The EEOC has placed a recent emphasis on efficiency, and the numbers bear out the success that the agency is having in this area. Just two years prior, the EEOC only resolved 125 pieces of litigation, including 109 merits suits (those involving substantive claims, excluding subpoena enforcement or pure requests for preliminary injunctions). By 2019, those numbers increased dramatically. The agency resolved 180 pieces of litigation, including 173 merits cases.

Lawsuits Claim AARP Cheats Policyholders

The AARP is fighting case by case to defeat claims that it is cheats consumers who purchase AARP-branded Medicare supplemental health insurance (“Medigap”) products by charging illegal commissions.

A non-profit organization that claims to advocate for Americans age 50+, the AARP is facing several lawsuits around the country, including a Washington, DC, lawsuit that is moving forward as a class action lawsuit and two proposed California class action lawsuits that are (for now, at least) not.

Since at least 1997, the AARP has held, in its name, group Medigap policies underwritten by UnitedHealth Group and UnitedHealthcare Insurance Company. For each policy purchased and renewed, the AARP charges an undisclosed 4.95% fee that it maintains is a royalty to compensate AARP for UnitedHealth’s use of its intellectual property.

The plaintiffs in lawsuits against the AARP say it is actually charging a “commission” but disguising it as a “royalty” to avoid oversight by insurance regulators and to avoid paying taxes on the income generated through insurance sales.

The rulings below reflect the dramatically different analysis of the facts by two federal judges in Washington and California.

U.S.District Judge Beryl Howell of Washington, D.C., last fall ruled the case of Krukas v. AARP, Inc, et. al, can proceed as a class action against the AARP, which is headquartered in Washington.

She rejected AARP’s argument the lawsuit should be dismissed because it would force the court to second-guess insurance rates approved by state regulators. Judge Howell said the plaintiffs are not challenging state-approved rates but allege the AARP used unfair business practices and deceptive conduct that prevented consumers from making informed decisions about the cost of AARP-branded insurance.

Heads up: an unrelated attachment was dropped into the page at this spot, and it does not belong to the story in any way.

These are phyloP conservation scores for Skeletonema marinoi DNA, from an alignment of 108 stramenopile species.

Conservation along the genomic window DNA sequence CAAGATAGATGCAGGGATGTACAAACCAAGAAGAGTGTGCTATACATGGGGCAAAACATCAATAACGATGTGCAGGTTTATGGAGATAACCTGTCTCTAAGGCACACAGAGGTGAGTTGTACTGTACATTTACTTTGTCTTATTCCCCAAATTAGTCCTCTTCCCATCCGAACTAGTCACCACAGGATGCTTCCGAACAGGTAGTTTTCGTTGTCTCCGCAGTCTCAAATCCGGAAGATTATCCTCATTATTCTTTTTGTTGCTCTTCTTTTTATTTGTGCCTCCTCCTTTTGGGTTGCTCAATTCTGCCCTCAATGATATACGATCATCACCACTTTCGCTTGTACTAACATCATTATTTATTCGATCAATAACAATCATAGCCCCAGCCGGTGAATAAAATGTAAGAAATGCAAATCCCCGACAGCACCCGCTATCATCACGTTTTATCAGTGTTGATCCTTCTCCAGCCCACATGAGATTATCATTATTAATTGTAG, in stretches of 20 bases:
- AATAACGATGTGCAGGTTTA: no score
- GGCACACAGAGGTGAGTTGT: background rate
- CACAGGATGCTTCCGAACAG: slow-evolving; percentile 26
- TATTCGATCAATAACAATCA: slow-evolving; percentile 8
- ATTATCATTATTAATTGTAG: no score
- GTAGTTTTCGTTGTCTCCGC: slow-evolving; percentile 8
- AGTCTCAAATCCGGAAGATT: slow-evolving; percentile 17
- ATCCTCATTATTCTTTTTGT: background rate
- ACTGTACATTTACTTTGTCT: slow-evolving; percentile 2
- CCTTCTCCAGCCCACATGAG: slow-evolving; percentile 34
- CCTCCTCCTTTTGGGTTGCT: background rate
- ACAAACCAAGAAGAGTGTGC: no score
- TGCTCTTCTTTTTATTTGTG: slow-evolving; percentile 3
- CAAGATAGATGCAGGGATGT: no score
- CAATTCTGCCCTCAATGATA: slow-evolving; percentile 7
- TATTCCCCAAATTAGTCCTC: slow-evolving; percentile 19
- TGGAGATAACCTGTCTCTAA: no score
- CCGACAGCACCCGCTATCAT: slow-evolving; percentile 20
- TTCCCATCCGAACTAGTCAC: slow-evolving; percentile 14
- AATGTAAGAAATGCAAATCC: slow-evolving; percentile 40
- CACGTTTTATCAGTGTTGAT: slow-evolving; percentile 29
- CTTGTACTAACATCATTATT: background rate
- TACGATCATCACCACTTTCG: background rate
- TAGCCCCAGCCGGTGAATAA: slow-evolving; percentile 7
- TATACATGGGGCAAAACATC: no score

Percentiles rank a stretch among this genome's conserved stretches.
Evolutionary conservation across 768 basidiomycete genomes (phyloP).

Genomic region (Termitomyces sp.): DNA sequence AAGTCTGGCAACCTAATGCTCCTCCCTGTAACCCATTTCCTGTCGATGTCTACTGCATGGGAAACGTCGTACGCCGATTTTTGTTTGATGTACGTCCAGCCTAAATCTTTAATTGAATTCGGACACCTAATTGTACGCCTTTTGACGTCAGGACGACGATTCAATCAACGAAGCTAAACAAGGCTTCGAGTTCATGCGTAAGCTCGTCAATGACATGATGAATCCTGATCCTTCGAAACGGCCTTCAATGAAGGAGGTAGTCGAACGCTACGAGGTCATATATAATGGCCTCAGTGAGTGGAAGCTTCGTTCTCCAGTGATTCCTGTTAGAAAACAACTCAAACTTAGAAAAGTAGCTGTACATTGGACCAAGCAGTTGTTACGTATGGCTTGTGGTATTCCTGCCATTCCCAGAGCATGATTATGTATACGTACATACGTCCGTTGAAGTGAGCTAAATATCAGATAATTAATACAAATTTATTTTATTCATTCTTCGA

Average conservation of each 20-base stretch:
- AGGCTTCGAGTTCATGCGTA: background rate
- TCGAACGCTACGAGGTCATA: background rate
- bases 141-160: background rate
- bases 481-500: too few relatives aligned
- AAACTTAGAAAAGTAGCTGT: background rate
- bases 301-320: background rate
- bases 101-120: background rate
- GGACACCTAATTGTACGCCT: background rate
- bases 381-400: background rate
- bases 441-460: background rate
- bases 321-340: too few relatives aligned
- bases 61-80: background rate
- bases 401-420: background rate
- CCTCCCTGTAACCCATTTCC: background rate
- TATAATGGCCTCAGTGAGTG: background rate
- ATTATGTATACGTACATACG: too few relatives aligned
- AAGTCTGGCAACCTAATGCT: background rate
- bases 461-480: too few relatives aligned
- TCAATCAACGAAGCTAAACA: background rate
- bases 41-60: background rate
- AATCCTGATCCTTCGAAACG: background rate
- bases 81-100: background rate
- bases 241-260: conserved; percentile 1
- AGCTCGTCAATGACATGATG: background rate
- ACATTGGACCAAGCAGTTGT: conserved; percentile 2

Judge Howell said the AARP does far more than simply endorse UnitedHealth Medigap policies. She ruled the plaintiffs “provided ample detail concerning AARP’s extensive responsibilities – to allow the reasonable inference that the defendants are merchants.”

By contrast, Senior U.S. District Court Judge Dean D. Pregerson of Los Angeles summarily dismissed two proposed class action lawsuits filed against the AARP in California.

Judge Pregerson in 2018 dismissed the case of Levay v. AARP, without allowing the plaintiffs to engaged in discovery, and did so with “prejudice” so the case cannot be refiled. The plaintiffs have filed a notice of appeal with the U.S. Court of Appeals for the Ninth Circuit in San Francisco.

Regarding the AARP’s undisclosed 4.95% fee, Judge Pregerson said, “It would be foolish indeed for an enterprise, regardless of its status as a non or for-profit entity to be blind, all other factors being substantially equal, to revenue generating opportunities.” Appeals Court Circuit Decision?

It’s not clear how Judge Pregerson’s ruling in the Levay case squares with a 2017 decision by a three-judge panel of the U.S. Court of Appeals for the Ninth Circuit in response to Judge Pregerson’s dismissal of Friedman v. AARP, Incl, et. al, which also challenged the AARP’s Medigap insurance program.

The panel sent the Friedman case back to Pregerson for reconsideration. He dismissed the case again on November 1, 2019, with instructions that it cannot be refiled. Judge Pregerson criticized the lack of specificity of the third amended complaint and ruled the plaintiff failed to show they suffered any economic harm. Alan I. Schimmel of Sherman Oaks, CA, lead attorney for the plaintiffs, could not be reached for comment about whether the plaintiffs will appeal.